Apparently Rand Paul's version of the Penny Plan is not an across-the-board 1% cut of every area of federal government spending. Our legislators would pick and choose which areas to cut from, which would obviously be a very thorny matter.

So, defense spending could be increased only at the expense of other spending being cut, which is currently unpalatable.

https://tennesseestar.com/2019/06/18...21-5-trillion/:

"The Pennies Plan budget provides legislators with full flexibility to make the best decisions on where to cut, setting a goal of balance and then calling on Congress to use the tools provided to make the changes in law needed to achieve that objective,” he said.
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Old 07-26-2019, 09:12 AM
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House passes budget despite most Republicans voting no. Congress now takes off the next 46 days. I thought they have already been off the entire year.
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Old 07-26-2019, 10:00 AM
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Originally Posted by jack72 View Post
Why, in factual terms, will it not work long term? Define long term. You and I have more money in our pocket. We will either spend it or invest it. That helps the economy short term and long term (more than ten years). Tax money in the hands of the government helps who?
Increasing the debt at an increasing rate helps who?
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Old 07-26-2019, 10:05 AM
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Originally Posted by ud2 View Post
The average American worker's income is up 4% over the last year, that sounds like a real pay increase IMO. The tax cut had something to do with that.

Either more income from lower taxes or getting raises due to the good economy caused by the tax cut or likely both.
Those aren't the numbers I've seen. They are up and they are at the highest increase since 2016.

The numbers I saw were 2.9% increase (2017-2018) not adjusted for inflation. 0.6% increase after adjusting for inflation. Again, the highest since 2016 for both, but it isn't enough (yet) to really increase spending.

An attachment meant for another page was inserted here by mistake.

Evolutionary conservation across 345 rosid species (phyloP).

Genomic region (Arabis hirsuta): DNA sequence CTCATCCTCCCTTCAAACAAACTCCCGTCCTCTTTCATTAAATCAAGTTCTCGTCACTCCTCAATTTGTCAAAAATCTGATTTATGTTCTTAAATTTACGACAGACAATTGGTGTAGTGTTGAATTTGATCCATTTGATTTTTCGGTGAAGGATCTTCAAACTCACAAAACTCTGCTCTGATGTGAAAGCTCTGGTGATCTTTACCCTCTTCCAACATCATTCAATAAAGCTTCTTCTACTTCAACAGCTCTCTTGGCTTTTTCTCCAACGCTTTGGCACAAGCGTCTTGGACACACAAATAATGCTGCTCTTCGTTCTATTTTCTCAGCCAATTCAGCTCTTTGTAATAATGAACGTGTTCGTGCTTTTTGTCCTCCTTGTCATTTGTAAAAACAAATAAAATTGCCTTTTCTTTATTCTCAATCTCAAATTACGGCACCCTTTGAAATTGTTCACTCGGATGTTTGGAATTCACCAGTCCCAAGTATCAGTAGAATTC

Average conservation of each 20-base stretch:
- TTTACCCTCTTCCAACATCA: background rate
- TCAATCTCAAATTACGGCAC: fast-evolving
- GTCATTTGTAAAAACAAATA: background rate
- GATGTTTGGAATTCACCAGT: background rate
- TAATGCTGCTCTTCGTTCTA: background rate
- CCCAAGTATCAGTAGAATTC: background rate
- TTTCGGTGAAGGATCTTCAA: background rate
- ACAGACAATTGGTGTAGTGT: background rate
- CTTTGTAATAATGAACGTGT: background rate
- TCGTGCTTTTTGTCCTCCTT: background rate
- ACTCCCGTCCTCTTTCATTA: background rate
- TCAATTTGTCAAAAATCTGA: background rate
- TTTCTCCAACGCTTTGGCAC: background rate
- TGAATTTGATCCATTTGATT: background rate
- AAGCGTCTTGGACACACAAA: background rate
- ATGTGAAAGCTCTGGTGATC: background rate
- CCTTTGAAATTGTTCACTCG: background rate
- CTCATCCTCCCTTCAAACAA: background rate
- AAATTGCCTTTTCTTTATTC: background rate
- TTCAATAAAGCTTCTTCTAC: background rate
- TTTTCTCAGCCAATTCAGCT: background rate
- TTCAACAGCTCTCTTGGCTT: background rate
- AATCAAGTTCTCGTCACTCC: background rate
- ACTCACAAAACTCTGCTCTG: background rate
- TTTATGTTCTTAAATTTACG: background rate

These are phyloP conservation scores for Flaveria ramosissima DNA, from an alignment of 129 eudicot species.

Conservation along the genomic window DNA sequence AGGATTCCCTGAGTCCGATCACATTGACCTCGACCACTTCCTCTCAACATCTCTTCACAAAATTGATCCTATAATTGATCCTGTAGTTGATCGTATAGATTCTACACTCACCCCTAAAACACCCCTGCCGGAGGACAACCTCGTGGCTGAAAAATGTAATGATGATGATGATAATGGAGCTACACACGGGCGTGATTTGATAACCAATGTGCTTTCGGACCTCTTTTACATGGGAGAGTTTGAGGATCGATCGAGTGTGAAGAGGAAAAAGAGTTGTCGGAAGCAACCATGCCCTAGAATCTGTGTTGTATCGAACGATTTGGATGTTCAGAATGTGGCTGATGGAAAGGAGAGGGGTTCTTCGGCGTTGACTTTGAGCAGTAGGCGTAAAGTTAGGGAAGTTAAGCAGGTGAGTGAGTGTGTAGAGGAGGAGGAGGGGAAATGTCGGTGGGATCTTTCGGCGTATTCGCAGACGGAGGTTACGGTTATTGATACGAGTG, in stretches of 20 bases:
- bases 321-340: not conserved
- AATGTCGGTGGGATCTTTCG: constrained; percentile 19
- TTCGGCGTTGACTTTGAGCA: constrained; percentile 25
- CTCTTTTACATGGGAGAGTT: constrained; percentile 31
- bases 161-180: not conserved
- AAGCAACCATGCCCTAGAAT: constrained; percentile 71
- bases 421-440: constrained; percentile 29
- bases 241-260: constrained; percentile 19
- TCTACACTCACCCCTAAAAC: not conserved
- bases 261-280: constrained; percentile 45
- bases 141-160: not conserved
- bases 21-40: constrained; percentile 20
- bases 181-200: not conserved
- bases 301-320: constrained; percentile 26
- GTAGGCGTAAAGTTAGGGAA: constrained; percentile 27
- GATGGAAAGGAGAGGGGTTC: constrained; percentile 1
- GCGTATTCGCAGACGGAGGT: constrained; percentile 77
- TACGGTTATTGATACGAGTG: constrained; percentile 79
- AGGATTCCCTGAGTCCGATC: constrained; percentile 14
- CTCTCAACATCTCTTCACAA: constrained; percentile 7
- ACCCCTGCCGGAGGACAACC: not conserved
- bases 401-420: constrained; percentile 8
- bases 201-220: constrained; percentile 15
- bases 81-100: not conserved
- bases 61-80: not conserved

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Old 07-26-2019, 12:30 PM
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Originally Posted by IAFlyer View Post
Those aren't the numbers I've seen. They are up and they are at the highest increase since 2016.

The numbers I saw were 2.9% increase (2017-2018) not adjusted for inflation. 0.6% increase after adjusting for inflation. Again, the highest since 2016 for both, but it isn't enough (yet) to really increase spending.
Right at 4% says the Atlanta Fed

https://www.frbatlanta.org/chcs/wage...h-tracker.aspx
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Old 07-26-2019, 01:49 PM
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Originally Posted by ud69 View Post
Right at 4% says the Atlanta Fed

https://www.frbatlanta.org/chcs/wage...h-tracker.aspx
My data was through fall of 2018, so it was dated, so to speak.

This is better. Inflation adjusted should put it more at 1.7%...
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Old 07-26-2019, 02:00 PM
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Originally Posted by IAFlyer View Post
My data was through fall of 2018, so it was dated, so to speak.

This is better. Inflation adjusted should put it more at 1.7%...
That would be about 75% inflation.
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Old 08-01-2019, 01:19 PM
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Sounds like the new budget deal is a belly buster full of increased spending, little budgetary restraint. The GOP controls the WH and Senate, but yet this still happens. Sigh.
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Old 08-01-2019, 03:03 PM
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Originally Posted by ud2 View Post
Sounds like the new budget deal is a belly buster full of increased spending, little budgetary restraint. The GOP controls the WH and Senate, but yet this still happens. Sigh.
Sadly, designed to get everyone reelected, and not much else.
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Old 08-01-2019, 06:12 PM
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Originally Posted by jack72 View Post
That would be about 75% inflation.
4% - 1.7% = 2.3% inflation.
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Old 08-01-2019, 07:49 PM
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Originally Posted by ud2 View Post
Sounds like the new budget deal is a belly buster full of increased spending, little budgetary restraint. The GOP controls the WH and Senate, but yet this still happens. Sigh.
Mostly agree. But the WH and Senate dont appropriate money, the House does. The House is controlled by the Dems. Whenever either one is in charge the results are the same though so Six/Half Dozen.
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Old 08-01-2019, 08:33 PM
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Originally Posted by IAFlyer View Post
4% - 1.7% = 2.3% inflation.
That is not how the math works.

4% increase - (4% x inflation rate) = adjusted for inflation.

example:
4% - (4% x 2% inflation) = 3.92% increase adjusted for inflation